HELMEIER German, Dutch, Danish
Variant spelling of Helmeyer.
HELMEYER German, Dutch, Danish
From Hel in Norse mythology and Meyer meaning "higher, superior". It means ´blessed´ or ´holy´. The name is mostly found in Germany, but also in the Netherlands and some parts of Denmark.
Derived from the suburb of Herlev in Denmark.
HINZ German, Danish (Rare)
Derived from the given name HINZ, a diminutive of HEINRICH.
HJELM Swedish, Danish
From Swedish hjälm or Danish hjelm, both derived from Old Norse hjalmr "helmet".
HOLM Swedish, Norwegian, Danish, English
Derived from Old Norse holmr, meaning "islet".
HØYER Danish
A surname relatively common in Denmark, derived from the Old Norse word haugr, meaning "mound, cairn, hill". Alternatively, meaning can be traced back to the old Germanic personal name Hucger, a compound consisting of hug- "heart, mind, spirit" and geirr "spear".
JENDRE German (Anglicized, Rare), Czech (Anglicized, Rare), Slovak (Anglicized, Rare), Danish (Anglicized, Rare)
Jendre is an anglicized version of many surnames throughout Europe that start with 'Jendre'.... [more]
JENSDATTER Norwegian, Danish
Strictly feminine patronymic of JENS.
JONAS Danish, German, Dutch, Norwegian
From the given name Jonas
Means "farm near the church" from elements kirke meaning "church" and gaard meaning "farm." A famous bearer is Søren Aabye Kierkegaard, a Danish philosopher, theologian, poet, social critic and religious author who is widely considered to be the first existentialist philosopher.
KJÆR Danish, Norwegian
Topographic name for someone living near a wetland. Derived from Old Norse kjarr "swamp, bog".
KRIS Danish
From the given name KRIS.
KROG Norwegian, Danish
Habitational name from places named with krog "corner, bend".
LANGHORN English, Danish, Dutch
Northern English: probably a habitational name from a minor place in Soulby, Cumbria, called Longthorn, from Old English lang ‘long’ + horn ‘projecting headland’, or a topographic name with the same meaning.... [more]
LARSDATTER Norwegian, Danish
Strictly feminine patronymic for LARS.
Variant of LARSEN.
Means "son of LAURIDS".
LAURSEN German, Norwegian, Danish
Norwegian, Danish, and North German: patronymic from LAUR, a short form of LAWRENCE.
LINDE German, Dutch, Jewish, Spanish, Swedish, Norwegian, Danish
Topographic name for someone who lived by a conspicuous lime tree, from Middle High German, Dutch linde, Scandinavian lind. There are several places, especially in North Germany, named with this word... [more]
LINE Danish, Norwegian, French
From the given name LINE.
LYNG Danish
MALM Swedish, Finnish, Norwegian, Danish
Means "ore" in the Scandinavian languages.
MØRK Danish
Means "dark" in Danish.
NANSEN Danish (Rare), Norwegian (Rare)
Patronymic name derived from an unknown given name.
Means 'Son of Nels'.
Means "son of NIS".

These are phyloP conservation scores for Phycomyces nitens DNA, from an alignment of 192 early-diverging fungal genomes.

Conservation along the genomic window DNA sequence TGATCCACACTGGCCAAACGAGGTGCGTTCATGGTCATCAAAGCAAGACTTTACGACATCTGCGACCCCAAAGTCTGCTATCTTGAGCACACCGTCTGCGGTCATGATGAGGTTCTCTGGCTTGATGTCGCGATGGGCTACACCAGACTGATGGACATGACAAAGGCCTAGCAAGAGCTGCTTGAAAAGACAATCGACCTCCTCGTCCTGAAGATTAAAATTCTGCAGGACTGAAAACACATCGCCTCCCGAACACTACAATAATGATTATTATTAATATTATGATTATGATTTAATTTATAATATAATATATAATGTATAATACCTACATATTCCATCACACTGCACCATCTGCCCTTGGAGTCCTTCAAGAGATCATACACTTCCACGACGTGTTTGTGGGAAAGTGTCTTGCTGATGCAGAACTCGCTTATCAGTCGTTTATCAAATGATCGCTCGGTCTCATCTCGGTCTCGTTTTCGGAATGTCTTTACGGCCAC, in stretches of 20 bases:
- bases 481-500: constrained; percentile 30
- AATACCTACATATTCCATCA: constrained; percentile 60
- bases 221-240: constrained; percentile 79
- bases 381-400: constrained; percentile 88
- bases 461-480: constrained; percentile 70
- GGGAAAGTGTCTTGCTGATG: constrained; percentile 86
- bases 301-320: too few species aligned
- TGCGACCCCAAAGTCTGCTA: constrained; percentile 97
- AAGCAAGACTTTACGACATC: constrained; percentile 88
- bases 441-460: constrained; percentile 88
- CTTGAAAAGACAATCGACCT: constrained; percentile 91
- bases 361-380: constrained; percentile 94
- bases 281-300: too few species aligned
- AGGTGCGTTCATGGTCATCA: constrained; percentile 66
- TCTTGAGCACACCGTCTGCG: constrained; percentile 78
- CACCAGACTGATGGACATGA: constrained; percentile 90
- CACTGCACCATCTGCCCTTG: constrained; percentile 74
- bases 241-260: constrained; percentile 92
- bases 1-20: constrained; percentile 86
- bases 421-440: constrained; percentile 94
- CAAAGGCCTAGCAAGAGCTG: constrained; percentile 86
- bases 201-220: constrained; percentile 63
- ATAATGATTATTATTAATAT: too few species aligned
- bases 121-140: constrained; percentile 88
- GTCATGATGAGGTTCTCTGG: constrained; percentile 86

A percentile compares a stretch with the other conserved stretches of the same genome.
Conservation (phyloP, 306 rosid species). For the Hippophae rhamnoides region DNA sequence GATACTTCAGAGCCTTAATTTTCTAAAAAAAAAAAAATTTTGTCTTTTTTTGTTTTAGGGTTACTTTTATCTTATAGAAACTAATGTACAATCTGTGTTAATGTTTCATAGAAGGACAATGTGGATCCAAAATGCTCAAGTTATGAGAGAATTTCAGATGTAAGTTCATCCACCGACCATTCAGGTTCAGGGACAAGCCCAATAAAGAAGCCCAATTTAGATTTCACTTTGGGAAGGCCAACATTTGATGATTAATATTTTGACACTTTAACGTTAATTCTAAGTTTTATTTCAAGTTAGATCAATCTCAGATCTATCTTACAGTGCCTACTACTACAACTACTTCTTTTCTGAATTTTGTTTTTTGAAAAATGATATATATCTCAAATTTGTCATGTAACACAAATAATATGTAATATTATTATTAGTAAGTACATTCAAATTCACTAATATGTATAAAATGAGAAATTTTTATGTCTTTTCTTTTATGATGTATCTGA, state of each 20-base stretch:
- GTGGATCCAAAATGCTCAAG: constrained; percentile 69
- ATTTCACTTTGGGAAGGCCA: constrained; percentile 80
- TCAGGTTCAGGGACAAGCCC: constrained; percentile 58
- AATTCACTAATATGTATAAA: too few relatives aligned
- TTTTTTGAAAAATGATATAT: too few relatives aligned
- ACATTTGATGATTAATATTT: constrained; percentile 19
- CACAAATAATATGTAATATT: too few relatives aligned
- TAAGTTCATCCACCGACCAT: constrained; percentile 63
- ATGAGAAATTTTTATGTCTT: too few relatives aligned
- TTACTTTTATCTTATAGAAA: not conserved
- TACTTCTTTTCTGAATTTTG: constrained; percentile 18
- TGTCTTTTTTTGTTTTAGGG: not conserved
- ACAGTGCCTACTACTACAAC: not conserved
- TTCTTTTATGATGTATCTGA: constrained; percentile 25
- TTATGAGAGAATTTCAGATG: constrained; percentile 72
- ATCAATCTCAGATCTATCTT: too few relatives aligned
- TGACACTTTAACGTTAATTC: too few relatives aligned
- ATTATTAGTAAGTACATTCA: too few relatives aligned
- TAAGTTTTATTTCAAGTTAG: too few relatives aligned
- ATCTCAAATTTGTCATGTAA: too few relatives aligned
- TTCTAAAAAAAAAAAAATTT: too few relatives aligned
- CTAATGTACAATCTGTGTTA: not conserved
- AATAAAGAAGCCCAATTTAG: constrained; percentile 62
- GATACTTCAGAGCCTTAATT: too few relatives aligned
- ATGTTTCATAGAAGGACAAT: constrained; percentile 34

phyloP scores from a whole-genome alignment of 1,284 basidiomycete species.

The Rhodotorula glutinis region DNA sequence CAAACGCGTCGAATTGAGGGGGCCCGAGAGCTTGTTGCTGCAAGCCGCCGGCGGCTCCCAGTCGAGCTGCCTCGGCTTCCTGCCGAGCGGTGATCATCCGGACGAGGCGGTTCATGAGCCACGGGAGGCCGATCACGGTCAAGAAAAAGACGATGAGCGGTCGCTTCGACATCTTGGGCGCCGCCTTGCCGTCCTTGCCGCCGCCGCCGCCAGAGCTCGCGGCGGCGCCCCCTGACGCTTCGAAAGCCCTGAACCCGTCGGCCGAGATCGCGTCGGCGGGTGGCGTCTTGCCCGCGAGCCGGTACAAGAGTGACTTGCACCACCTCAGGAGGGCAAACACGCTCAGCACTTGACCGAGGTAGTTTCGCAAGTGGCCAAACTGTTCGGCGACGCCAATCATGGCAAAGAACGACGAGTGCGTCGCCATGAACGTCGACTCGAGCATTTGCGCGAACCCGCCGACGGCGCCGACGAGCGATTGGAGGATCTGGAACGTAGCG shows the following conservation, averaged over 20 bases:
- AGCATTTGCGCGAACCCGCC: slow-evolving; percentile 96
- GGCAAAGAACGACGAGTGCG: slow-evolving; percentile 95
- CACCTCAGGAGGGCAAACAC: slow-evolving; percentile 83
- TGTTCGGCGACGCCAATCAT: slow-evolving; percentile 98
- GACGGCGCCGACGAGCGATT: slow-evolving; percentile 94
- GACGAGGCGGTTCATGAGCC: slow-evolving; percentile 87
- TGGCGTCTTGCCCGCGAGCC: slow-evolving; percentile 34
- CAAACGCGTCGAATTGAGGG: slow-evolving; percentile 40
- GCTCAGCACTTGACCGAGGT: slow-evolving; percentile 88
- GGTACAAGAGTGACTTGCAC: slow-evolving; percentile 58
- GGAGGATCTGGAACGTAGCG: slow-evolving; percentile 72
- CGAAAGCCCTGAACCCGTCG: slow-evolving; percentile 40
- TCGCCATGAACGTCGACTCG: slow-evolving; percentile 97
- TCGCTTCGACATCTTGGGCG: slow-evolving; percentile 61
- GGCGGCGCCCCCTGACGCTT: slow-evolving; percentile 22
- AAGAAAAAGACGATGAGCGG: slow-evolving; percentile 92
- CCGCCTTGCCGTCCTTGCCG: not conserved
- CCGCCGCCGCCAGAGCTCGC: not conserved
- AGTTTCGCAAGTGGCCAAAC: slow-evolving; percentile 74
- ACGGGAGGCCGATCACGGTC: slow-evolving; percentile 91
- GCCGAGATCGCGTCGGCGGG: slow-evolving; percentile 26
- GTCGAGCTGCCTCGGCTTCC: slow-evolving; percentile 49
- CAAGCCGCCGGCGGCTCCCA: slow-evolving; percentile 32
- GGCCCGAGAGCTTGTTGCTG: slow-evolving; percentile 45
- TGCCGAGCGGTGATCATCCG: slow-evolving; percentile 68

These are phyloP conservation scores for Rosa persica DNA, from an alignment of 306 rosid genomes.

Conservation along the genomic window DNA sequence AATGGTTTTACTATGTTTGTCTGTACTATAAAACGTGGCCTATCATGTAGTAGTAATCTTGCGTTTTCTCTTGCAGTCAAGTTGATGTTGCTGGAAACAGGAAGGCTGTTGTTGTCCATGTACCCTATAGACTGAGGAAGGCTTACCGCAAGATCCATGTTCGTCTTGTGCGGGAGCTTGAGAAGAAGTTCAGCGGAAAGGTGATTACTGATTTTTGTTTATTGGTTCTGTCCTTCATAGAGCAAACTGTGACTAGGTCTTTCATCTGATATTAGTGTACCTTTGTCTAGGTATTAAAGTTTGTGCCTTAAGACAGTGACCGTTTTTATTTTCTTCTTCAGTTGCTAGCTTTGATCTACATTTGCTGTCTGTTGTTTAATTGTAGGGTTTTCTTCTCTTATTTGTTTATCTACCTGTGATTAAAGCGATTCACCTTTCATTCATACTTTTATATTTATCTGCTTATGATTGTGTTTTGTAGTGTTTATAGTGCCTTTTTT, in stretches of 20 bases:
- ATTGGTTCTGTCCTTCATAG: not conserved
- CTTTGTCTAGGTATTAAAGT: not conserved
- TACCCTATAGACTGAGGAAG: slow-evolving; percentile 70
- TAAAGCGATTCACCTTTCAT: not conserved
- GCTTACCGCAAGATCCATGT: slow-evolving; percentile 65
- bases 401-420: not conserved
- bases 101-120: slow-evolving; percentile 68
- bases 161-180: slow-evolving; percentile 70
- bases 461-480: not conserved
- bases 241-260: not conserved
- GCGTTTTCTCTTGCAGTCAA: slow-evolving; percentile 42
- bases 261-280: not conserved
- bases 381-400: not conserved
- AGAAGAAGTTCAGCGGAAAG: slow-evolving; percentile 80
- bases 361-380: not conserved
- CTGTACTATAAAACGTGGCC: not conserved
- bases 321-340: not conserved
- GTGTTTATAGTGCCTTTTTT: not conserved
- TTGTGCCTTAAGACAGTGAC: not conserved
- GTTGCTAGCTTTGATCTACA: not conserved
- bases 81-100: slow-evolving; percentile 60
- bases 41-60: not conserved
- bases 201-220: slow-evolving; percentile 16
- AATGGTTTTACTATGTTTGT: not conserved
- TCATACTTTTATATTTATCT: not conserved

North "Nor" Farm "gaard"
An alternate spelling of Nørgaard. Literally meaning north farm in Danish.
Means "northern forest" from the Danish nord "north" and skov "forest".
NYHOLM Swedish, Danish
Derived from Swedish and Danish ny "new" and holme "islet".
OBEL Danish
Strictly feminine patronymic of OLE.
Patronymic form of the Old Norse personal name "Anleifr", or "Oluf", which is composed of the elements "ans", god and "leifr", a relic.
OVERSON Danish, Norwegian
Altered spelling of Oveson, itself a patronymic from the personal name Ove, a Danish form of the older Aghi, with a second element possibly meaning "spear".
PELLE Danish, German
From the personal name Pelle, a vernacular form of PETER.
POST Low German, Danish, Dutch
Topographic name for someone who lived near a post or pole (Middle Low German, Middle Dutch post, from Latin postis), presumably one of some significance, e.g. serving as a landmark or boundary, or a habitational name from any of several places in northern Germany called Post, probably from this word.
PRÆST Danish
From Danish præst meaning "priest".
Means 'Son of ROMAN'.
ROOS Estonian, Swedish, Danish, Dutch, German (Swiss), Low German
Means "rose" in Estonian and Dutch. Swedish and Danish variant of ROS, also meaning "rose". This could be a locational name for someone living near roses, an occupational name for someone who grew roses, or a nickname for someone with reddish skin.
SAND English, Scottish, Norwegian, Swedish, Danish, German, Jewish
Topographic name for someone who lived on patch of sandy soil, from the vocabulary word sand. As a Swedish or Jewish name it was often purely ornamental.
SKAU Norwegian, Danish
Ultimately derived from Old Norse skógr "forest".
SKOV Danish
Means "forest" or "woods" in Danish.
SMED Norwegian, Swedish, Danish
Scandinavian cognate of SMITH.
Means "sea farm" indicating a farmstead near the sea or open water.
Habitational name from sønder "southern" and gård "enclosure", "farm".
Means "southern farm."
SØRENSDATTER Danish, Norwegian
Strictly feminine patronymic of SØREN.
STIGWARD Scottish, Danish, Swedish
The proper form of "STEWART"
STORM English, German, Dutch, Swedish, Danish, Norwegian (Rare)
Nickname for a man of blustery temperament, from Middle English, Middle Low German, storm, Old Norse stormr meaning "storm".
STRØM Norwegian, Danish
Means "stream" in Norwegian and Danish. ... [more]
STUHR German, Danish, German (Austrian)
A nickname for an inflexible, obstinate person.
TESCHER German, Danish
Occupational name for a joiner or a variant of Tasch.
THEISEN German, Danish, Norwegian
German, Danish, and Norwegian: patronymic from a reduced form of the personal name MATTHIAS or MATHIES (see MATTHEW).
THIESSEN German, Danish
Reduced form of the personal name MATTHIAS or MATHIES.
Means "Son of THOMAS".
TORP Norwegian, Swedish, Danish
Scandinavian form of THORPE.
Villadsen means "son of VILLADS".
Danish variant of WINTER.
Probably originating near the town of Ribe in Southeast Denmark. It appears as both Warming and Varming.... [more]
WENDT German, Danish
Ethnic name for a Wend, Middle High German wind(e). The Wends (also known as Sorbians) once occupied a large area of northeastern Germany (extending as far west as Lüneburg, with an area called Wendland), and many German place names and surnames are of Wendish origin... [more]
Danish variant of WESTERGÅRD.
WIND English, German, Danish
Nickname for a swift runner, from Middle English wind "wind", Middle High German wint "wind", also "greyhound".
Apply this search to the main name collection